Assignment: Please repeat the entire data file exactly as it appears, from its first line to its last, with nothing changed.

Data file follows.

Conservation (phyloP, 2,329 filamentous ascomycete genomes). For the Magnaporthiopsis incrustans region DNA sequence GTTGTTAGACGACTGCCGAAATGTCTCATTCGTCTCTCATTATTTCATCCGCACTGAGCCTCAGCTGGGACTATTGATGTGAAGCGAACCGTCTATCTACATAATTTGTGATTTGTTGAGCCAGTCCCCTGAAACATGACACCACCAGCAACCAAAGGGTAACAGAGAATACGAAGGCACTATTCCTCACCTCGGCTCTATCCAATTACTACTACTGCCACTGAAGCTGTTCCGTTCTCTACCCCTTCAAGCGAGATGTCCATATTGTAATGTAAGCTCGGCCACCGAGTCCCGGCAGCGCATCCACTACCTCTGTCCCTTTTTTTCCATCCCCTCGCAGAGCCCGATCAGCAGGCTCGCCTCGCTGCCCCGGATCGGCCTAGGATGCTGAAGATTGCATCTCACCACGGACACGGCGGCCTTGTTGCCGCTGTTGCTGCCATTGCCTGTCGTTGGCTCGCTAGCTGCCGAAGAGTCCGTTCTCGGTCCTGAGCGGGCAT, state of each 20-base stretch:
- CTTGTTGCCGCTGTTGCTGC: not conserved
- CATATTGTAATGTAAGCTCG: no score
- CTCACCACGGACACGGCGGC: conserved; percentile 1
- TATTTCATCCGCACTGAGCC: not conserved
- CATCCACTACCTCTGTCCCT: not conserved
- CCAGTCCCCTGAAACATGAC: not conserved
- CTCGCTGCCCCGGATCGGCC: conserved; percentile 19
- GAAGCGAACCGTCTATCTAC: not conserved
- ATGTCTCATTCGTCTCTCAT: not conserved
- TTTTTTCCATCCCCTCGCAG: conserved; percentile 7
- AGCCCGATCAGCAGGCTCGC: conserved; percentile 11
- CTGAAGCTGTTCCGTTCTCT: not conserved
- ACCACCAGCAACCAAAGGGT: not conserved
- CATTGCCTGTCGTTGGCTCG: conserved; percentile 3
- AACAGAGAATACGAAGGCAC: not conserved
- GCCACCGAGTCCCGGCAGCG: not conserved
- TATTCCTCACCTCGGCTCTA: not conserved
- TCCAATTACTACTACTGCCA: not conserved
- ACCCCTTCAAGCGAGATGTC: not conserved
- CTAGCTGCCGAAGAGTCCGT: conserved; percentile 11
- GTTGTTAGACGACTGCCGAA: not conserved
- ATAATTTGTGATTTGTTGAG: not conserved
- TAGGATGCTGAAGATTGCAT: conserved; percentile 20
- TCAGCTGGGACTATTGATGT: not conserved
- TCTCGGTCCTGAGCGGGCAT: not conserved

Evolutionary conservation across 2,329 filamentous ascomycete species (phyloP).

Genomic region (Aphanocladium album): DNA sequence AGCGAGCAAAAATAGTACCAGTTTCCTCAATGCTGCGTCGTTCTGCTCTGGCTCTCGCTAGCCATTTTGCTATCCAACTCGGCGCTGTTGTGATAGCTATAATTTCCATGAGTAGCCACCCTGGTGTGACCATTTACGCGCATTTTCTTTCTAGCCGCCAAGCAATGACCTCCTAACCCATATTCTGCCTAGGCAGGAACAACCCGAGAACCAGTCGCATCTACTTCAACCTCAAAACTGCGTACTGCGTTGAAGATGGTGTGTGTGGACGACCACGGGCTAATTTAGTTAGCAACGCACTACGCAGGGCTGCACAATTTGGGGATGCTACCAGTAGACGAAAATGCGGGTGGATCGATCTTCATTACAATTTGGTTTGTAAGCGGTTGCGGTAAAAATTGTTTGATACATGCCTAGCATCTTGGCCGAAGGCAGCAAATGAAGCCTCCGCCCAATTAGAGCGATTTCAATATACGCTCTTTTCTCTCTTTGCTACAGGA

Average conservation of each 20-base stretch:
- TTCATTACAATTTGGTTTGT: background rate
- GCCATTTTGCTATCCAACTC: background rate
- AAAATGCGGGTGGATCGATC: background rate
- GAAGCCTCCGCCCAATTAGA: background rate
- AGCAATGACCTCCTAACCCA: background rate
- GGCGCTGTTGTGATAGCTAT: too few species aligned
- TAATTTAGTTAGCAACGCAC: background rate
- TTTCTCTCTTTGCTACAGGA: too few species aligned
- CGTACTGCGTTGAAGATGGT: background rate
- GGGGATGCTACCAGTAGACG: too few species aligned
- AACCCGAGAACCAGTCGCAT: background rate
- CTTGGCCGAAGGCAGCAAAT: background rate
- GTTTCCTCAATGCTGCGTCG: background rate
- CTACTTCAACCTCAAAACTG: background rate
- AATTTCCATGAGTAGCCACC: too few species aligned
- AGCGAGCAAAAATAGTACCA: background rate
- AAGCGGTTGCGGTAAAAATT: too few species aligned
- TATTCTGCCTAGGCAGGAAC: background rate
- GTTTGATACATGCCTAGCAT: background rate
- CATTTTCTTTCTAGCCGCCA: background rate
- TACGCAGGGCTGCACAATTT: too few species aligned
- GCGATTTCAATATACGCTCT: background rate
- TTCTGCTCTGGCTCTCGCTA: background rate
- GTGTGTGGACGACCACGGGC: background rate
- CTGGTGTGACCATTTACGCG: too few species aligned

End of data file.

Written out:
Conservation (phyloP, 2,329 filamentous ascomycete genomes). For the Magnaporthiopsis incrustans region DNA sequence GTTGTTAGACGACTGCCGAAATGTCTCATTCGTCTCTCATTATTTCATCCGCACTGAGCCTCAGCTGGGACTATTGATGTGAAGCGAACCGTCTATCTACATAATTTGTGATTTGTTGAGCCAGTCCCCTGAAACATGACACCACCAGCAACCAAAGGGTAACAGAGAATACGAAGGCACTATTCCTCACCTCGGCTCTATCCAATTACTACTACTGCCACTGAAGCTGTTCCGTTCTCTACCCCTTCAAGCGAGATGTCCATATTGTAATGTAAGCTCGGCCACCGAGTCCCGGCAGCGCATCCACTACCTCTGTCCCTTTTTTTCCATCCCCTCGCAGAGCCCGATCAGCAGGCTCGCCTCGCTGCCCCGGATCGGCCTAGGATGCTGAAGATTGCATCTCACCACGGACACGGCGGCCTTGTTGCCGCTGTTGCTGCCATTGCCTGTCGTTGGCTCGCTAGCTGCCGAAGAGTCCGTTCTCGGTCCTGAGCGGGCAT, state of each 20-base stretch:
- CTTGTTGCCGCTGTTGCTGC: not conserved
- CATATTGTAATGTAAGCTCG: no score
- CTCACCACGGACACGGCGGC: conserved; percentile 1
- TATTTCATCCGCACTGAGCC: not conserved
- CATCCACTACCTCTGTCCCT: not conserved
- CCAGTCCCCTGAAACATGAC: not conserved
- CTCGCTGCCCCGGATCGGCC: conserved; percentile 19
- GAAGCGAACCGTCTATCTAC: not conserved
- ATGTCTCATTCGTCTCTCAT: not conserved
- TTTTTTCCATCCCCTCGCAG: conserved; percentile 7
- AGCCCGATCAGCAGGCTCGC: conserved; percentile 11
- CTGAAGCTGTTCCGTTCTCT: not conserved
- ACCACCAGCAACCAAAGGGT: not conserved
- CATTGCCTGTCGTTGGCTCG: conserved; percentile 3
- AACAGAGAATACGAAGGCAC: not conserved
- GCCACCGAGTCCCGGCAGCG: not conserved
- TATTCCTCACCTCGGCTCTA: not conserved
- TCCAATTACTACTACTGCCA: not conserved
- ACCCCTTCAAGCGAGATGTC: not conserved
- CTAGCTGCCGAAGAGTCCGT: conserved; percentile 11
- GTTGTTAGACGACTGCCGAA: not conserved
- ATAATTTGTGATTTGTTGAG: not conserved
- TAGGATGCTGAAGATTGCAT: conserved; percentile 20
- TCAGCTGGGACTATTGATGT: not conserved
- TCTCGGTCCTGAGCGGGCAT: not conserved

Evolutionary conservation across 2,329 filamentous ascomycete species (phyloP).

Genomic region (Aphanocladium album): DNA sequence AGCGAGCAAAAATAGTACCAGTTTCCTCAATGCTGCGTCGTTCTGCTCTGGCTCTCGCTAGCCATTTTGCTATCCAACTCGGCGCTGTTGTGATAGCTATAATTTCCATGAGTAGCCACCCTGGTGTGACCATTTACGCGCATTTTCTTTCTAGCCGCCAAGCAATGACCTCCTAACCCATATTCTGCCTAGGCAGGAACAACCCGAGAACCAGTCGCATCTACTTCAACCTCAAAACTGCGTACTGCGTTGAAGATGGTGTGTGTGGACGACCACGGGCTAATTTAGTTAGCAACGCACTACGCAGGGCTGCACAATTTGGGGATGCTACCAGTAGACGAAAATGCGGGTGGATCGATCTTCATTACAATTTGGTTTGTAAGCGGTTGCGGTAAAAATTGTTTGATACATGCCTAGCATCTTGGCCGAAGGCAGCAAATGAAGCCTCCGCCCAATTAGAGCGATTTCAATATACGCTCTTTTCTCTCTTTGCTACAGGA

Average conservation of each 20-base stretch:
- TTCATTACAATTTGGTTTGT: background rate
- GCCATTTTGCTATCCAACTC: background rate
- AAAATGCGGGTGGATCGATC: background rate
- GAAGCCTCCGCCCAATTAGA: background rate
- AGCAATGACCTCCTAACCCA: background rate
- GGCGCTGTTGTGATAGCTAT: too few species aligned
- TAATTTAGTTAGCAACGCAC: background rate
- TTTCTCTCTTTGCTACAGGA: too few species aligned
- CGTACTGCGTTGAAGATGGT: background rate
- GGGGATGCTACCAGTAGACG: too few species aligned
- AACCCGAGAACCAGTCGCAT: background rate
- CTTGGCCGAAGGCAGCAAAT: background rate
- GTTTCCTCAATGCTGCGTCG: background rate
- CTACTTCAACCTCAAAACTG: background rate
- AATTTCCATGAGTAGCCACC: too few species aligned
- AGCGAGCAAAAATAGTACCA: background rate
- AAGCGGTTGCGGTAAAAATT: too few species aligned
- TATTCTGCCTAGGCAGGAAC: background rate
- GTTTGATACATGCCTAGCAT: background rate
- CATTTTCTTTCTAGCCGCCA: background rate
- TACGCAGGGCTGCACAATTT: too few species aligned
- GCGATTTCAATATACGCTCT: background rate
- TTCTGCTCTGGCTCTCGCTA: background rate
- GTGTGTGGACGACCACGGGC: background rate
- CTGGTGTGACCATTTACGCG: too few species aligned